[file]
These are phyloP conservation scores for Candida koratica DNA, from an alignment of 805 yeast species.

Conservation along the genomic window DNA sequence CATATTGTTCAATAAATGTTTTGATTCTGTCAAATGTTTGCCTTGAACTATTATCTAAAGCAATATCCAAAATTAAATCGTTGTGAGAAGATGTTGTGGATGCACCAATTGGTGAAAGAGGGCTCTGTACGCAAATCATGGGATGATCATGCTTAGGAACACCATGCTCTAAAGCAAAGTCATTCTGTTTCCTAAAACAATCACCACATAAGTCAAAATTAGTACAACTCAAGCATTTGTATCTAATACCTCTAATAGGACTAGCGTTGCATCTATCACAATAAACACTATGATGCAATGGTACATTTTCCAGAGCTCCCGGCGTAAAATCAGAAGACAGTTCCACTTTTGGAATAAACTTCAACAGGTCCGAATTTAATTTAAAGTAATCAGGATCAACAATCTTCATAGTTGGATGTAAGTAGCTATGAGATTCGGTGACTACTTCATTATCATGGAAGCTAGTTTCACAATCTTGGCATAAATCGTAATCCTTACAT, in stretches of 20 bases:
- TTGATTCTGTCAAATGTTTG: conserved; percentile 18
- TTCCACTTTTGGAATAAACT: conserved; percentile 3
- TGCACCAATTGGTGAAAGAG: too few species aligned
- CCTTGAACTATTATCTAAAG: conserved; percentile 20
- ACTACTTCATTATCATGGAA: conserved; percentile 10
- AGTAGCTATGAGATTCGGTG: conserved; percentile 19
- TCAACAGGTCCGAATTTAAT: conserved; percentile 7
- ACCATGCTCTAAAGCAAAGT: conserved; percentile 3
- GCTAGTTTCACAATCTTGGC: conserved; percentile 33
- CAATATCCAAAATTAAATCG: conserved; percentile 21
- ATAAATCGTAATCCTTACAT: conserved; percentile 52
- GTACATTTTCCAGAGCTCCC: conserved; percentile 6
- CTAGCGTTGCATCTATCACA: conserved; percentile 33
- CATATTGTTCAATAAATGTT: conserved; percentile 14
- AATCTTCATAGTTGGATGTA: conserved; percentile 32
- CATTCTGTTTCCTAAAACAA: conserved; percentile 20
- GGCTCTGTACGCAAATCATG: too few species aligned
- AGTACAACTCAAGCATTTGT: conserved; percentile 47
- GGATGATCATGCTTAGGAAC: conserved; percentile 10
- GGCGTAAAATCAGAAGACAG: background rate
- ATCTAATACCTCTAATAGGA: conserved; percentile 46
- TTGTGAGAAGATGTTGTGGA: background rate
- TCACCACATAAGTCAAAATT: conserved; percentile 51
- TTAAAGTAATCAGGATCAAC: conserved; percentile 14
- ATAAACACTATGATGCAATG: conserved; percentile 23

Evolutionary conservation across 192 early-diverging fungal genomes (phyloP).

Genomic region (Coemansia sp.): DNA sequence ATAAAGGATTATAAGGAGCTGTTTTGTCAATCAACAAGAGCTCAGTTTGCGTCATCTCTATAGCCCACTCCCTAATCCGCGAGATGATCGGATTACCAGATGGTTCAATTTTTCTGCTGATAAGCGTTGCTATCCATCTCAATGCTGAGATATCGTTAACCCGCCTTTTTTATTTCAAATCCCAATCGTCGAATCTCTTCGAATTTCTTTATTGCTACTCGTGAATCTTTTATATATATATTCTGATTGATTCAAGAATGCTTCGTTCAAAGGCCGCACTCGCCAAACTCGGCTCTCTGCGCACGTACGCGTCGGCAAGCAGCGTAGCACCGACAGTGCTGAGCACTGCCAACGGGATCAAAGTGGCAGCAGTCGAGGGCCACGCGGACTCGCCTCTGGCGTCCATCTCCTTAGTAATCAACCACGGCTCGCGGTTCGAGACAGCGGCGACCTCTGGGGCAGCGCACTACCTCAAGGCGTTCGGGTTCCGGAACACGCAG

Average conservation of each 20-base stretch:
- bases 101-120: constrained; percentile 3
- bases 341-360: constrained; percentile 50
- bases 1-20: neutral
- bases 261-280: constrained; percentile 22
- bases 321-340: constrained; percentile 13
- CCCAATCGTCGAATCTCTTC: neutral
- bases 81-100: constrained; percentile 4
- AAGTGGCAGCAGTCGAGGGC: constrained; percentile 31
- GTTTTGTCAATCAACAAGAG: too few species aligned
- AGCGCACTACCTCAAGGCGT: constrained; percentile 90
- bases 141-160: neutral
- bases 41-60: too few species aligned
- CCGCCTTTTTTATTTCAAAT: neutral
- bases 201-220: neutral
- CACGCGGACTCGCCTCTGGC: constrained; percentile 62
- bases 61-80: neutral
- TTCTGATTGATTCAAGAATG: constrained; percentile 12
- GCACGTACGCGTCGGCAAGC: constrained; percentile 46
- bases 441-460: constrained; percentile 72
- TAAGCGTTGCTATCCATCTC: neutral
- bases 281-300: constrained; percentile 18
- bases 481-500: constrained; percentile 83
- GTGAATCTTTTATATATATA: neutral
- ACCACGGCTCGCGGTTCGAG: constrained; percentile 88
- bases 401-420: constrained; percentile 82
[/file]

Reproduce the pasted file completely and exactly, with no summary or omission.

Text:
These are phyloP conservation scores for Candida koratica DNA, from an alignment of 805 yeast species.

Conservation along the genomic window DNA sequence CATATTGTTCAATAAATGTTTTGATTCTGTCAAATGTTTGCCTTGAACTATTATCTAAAGCAATATCCAAAATTAAATCGTTGTGAGAAGATGTTGTGGATGCACCAATTGGTGAAAGAGGGCTCTGTACGCAAATCATGGGATGATCATGCTTAGGAACACCATGCTCTAAAGCAAAGTCATTCTGTTTCCTAAAACAATCACCACATAAGTCAAAATTAGTACAACTCAAGCATTTGTATCTAATACCTCTAATAGGACTAGCGTTGCATCTATCACAATAAACACTATGATGCAATGGTACATTTTCCAGAGCTCCCGGCGTAAAATCAGAAGACAGTTCCACTTTTGGAATAAACTTCAACAGGTCCGAATTTAATTTAAAGTAATCAGGATCAACAATCTTCATAGTTGGATGTAAGTAGCTATGAGATTCGGTGACTACTTCATTATCATGGAAGCTAGTTTCACAATCTTGGCATAAATCGTAATCCTTACAT, in stretches of 20 bases:
- TTGATTCTGTCAAATGTTTG: conserved; percentile 18
- TTCCACTTTTGGAATAAACT: conserved; percentile 3
- TGCACCAATTGGTGAAAGAG: too few species aligned
- CCTTGAACTATTATCTAAAG: conserved; percentile 20
- ACTACTTCATTATCATGGAA: conserved; percentile 10
- AGTAGCTATGAGATTCGGTG: conserved; percentile 19
- TCAACAGGTCCGAATTTAAT: conserved; percentile 7
- ACCATGCTCTAAAGCAAAGT: conserved; percentile 3
- GCTAGTTTCACAATCTTGGC: conserved; percentile 33
- CAATATCCAAAATTAAATCG: conserved; percentile 21
- ATAAATCGTAATCCTTACAT: conserved; percentile 52
- GTACATTTTCCAGAGCTCCC: conserved; percentile 6
- CTAGCGTTGCATCTATCACA: conserved; percentile 33
- CATATTGTTCAATAAATGTT: conserved; percentile 14
- AATCTTCATAGTTGGATGTA: conserved; percentile 32
- CATTCTGTTTCCTAAAACAA: conserved; percentile 20
- GGCTCTGTACGCAAATCATG: too few species aligned
- AGTACAACTCAAGCATTTGT: conserved; percentile 47
- GGATGATCATGCTTAGGAAC: conserved; percentile 10
- GGCGTAAAATCAGAAGACAG: background rate
- ATCTAATACCTCTAATAGGA: conserved; percentile 46
- TTGTGAGAAGATGTTGTGGA: background rate
- TCACCACATAAGTCAAAATT: conserved; percentile 51
- TTAAAGTAATCAGGATCAAC: conserved; percentile 14
- ATAAACACTATGATGCAATG: conserved; percentile 23

Evolutionary conservation across 192 early-diverging fungal genomes (phyloP).

Genomic region (Coemansia sp.): DNA sequence ATAAAGGATTATAAGGAGCTGTTTTGTCAATCAACAAGAGCTCAGTTTGCGTCATCTCTATAGCCCACTCCCTAATCCGCGAGATGATCGGATTACCAGATGGTTCAATTTTTCTGCTGATAAGCGTTGCTATCCATCTCAATGCTGAGATATCGTTAACCCGCCTTTTTTATTTCAAATCCCAATCGTCGAATCTCTTCGAATTTCTTTATTGCTACTCGTGAATCTTTTATATATATATTCTGATTGATTCAAGAATGCTTCGTTCAAAGGCCGCACTCGCCAAACTCGGCTCTCTGCGCACGTACGCGTCGGCAAGCAGCGTAGCACCGACAGTGCTGAGCACTGCCAACGGGATCAAAGTGGCAGCAGTCGAGGGCCACGCGGACTCGCCTCTGGCGTCCATCTCCTTAGTAATCAACCACGGCTCGCGGTTCGAGACAGCGGCGACCTCTGGGGCAGCGCACTACCTCAAGGCGTTCGGGTTCCGGAACACGCAG

Average conservation of each 20-base stretch:
- bases 101-120: constrained; percentile 3
- bases 341-360: constrained; percentile 50
- bases 1-20: neutral
- bases 261-280: constrained; percentile 22
- bases 321-340: constrained; percentile 13
- CCCAATCGTCGAATCTCTTC: neutral
- bases 81-100: constrained; percentile 4
- AAGTGGCAGCAGTCGAGGGC: constrained; percentile 31
- GTTTTGTCAATCAACAAGAG: too few species aligned
- AGCGCACTACCTCAAGGCGT: constrained; percentile 90
- bases 141-160: neutral
- bases 41-60: too few species aligned
- CCGCCTTTTTTATTTCAAAT: neutral
- bases 201-220: neutral
- CACGCGGACTCGCCTCTGGC: constrained; percentile 62
- bases 61-80: neutral
- TTCTGATTGATTCAAGAATG: constrained; percentile 12
- GCACGTACGCGTCGGCAAGC: constrained; percentile 46
- bases 441-460: constrained; percentile 72
- TAAGCGTTGCTATCCATCTC: neutral
- bases 281-300: constrained; percentile 18
- bases 481-500: constrained; percentile 83
- GTGAATCTTTTATATATATA: neutral
- ACCACGGCTCGCGGTTCGAG: constrained; percentile 88
- bases 401-420: constrained; percentile 82